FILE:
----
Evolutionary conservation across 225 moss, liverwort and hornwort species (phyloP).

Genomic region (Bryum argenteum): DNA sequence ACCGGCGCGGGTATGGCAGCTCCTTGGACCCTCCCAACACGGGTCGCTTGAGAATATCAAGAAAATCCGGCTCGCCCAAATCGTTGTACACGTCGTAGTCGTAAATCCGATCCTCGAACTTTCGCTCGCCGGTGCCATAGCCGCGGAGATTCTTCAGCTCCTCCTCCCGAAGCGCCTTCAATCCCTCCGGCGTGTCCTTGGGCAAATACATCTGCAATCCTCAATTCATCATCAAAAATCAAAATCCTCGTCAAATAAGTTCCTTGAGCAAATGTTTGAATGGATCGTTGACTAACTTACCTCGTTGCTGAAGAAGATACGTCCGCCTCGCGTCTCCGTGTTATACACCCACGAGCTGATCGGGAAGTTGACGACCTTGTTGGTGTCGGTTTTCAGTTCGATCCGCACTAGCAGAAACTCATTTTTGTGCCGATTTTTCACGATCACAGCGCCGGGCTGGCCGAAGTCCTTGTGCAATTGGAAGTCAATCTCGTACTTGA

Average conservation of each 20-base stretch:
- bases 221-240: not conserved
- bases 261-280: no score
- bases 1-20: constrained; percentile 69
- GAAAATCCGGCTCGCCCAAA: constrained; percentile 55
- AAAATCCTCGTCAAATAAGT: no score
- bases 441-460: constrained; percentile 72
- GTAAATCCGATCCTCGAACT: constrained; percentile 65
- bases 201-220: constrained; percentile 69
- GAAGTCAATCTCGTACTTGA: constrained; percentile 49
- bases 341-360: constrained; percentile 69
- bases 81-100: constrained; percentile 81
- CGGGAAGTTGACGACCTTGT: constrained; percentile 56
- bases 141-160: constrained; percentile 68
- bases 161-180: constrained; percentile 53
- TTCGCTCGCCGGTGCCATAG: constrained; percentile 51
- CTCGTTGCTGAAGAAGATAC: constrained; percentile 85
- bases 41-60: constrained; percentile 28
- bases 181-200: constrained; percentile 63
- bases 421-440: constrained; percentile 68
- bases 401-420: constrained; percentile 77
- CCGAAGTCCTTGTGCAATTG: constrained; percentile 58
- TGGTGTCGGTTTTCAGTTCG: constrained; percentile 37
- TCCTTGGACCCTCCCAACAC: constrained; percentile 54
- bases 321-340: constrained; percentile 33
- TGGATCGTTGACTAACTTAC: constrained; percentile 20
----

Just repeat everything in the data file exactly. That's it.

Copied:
Evolutionary conservation across 225 moss, liverwort and hornwort species (phyloP).

Genomic region (Bryum argenteum): DNA sequence ACCGGCGCGGGTATGGCAGCTCCTTGGACCCTCCCAACACGGGTCGCTTGAGAATATCAAGAAAATCCGGCTCGCCCAAATCGTTGTACACGTCGTAGTCGTAAATCCGATCCTCGAACTTTCGCTCGCCGGTGCCATAGCCGCGGAGATTCTTCAGCTCCTCCTCCCGAAGCGCCTTCAATCCCTCCGGCGTGTCCTTGGGCAAATACATCTGCAATCCTCAATTCATCATCAAAAATCAAAATCCTCGTCAAATAAGTTCCTTGAGCAAATGTTTGAATGGATCGTTGACTAACTTACCTCGTTGCTGAAGAAGATACGTCCGCCTCGCGTCTCCGTGTTATACACCCACGAGCTGATCGGGAAGTTGACGACCTTGTTGGTGTCGGTTTTCAGTTCGATCCGCACTAGCAGAAACTCATTTTTGTGCCGATTTTTCACGATCACAGCGCCGGGCTGGCCGAAGTCCTTGTGCAATTGGAAGTCAATCTCGTACTTGA

Average conservation of each 20-base stretch:
- bases 221-240: not conserved
- bases 261-280: no score
- bases 1-20: constrained; percentile 69
- GAAAATCCGGCTCGCCCAAA: constrained; percentile 55
- AAAATCCTCGTCAAATAAGT: no score
- bases 441-460: constrained; percentile 72
- GTAAATCCGATCCTCGAACT: constrained; percentile 65
- bases 201-220: constrained; percentile 69
- GAAGTCAATCTCGTACTTGA: constrained; percentile 49
- bases 341-360: constrained; percentile 69
- bases 81-100: constrained; percentile 81
- CGGGAAGTTGACGACCTTGT: constrained; percentile 56
- bases 141-160: constrained; percentile 68
- bases 161-180: constrained; percentile 53
- TTCGCTCGCCGGTGCCATAG: constrained; percentile 51
- CTCGTTGCTGAAGAAGATAC: constrained; percentile 85
- bases 41-60: constrained; percentile 28
- bases 181-200: constrained; percentile 63
- bases 421-440: constrained; percentile 68
- bases 401-420: constrained; percentile 77
- CCGAAGTCCTTGTGCAATTG: constrained; percentile 58
- TGGTGTCGGTTTTCAGTTCG: constrained; percentile 37
- TCCTTGGACCCTCCCAACAC: constrained; percentile 54
- bases 321-340: constrained; percentile 33
- TGGATCGTTGACTAACTTAC: constrained; percentile 20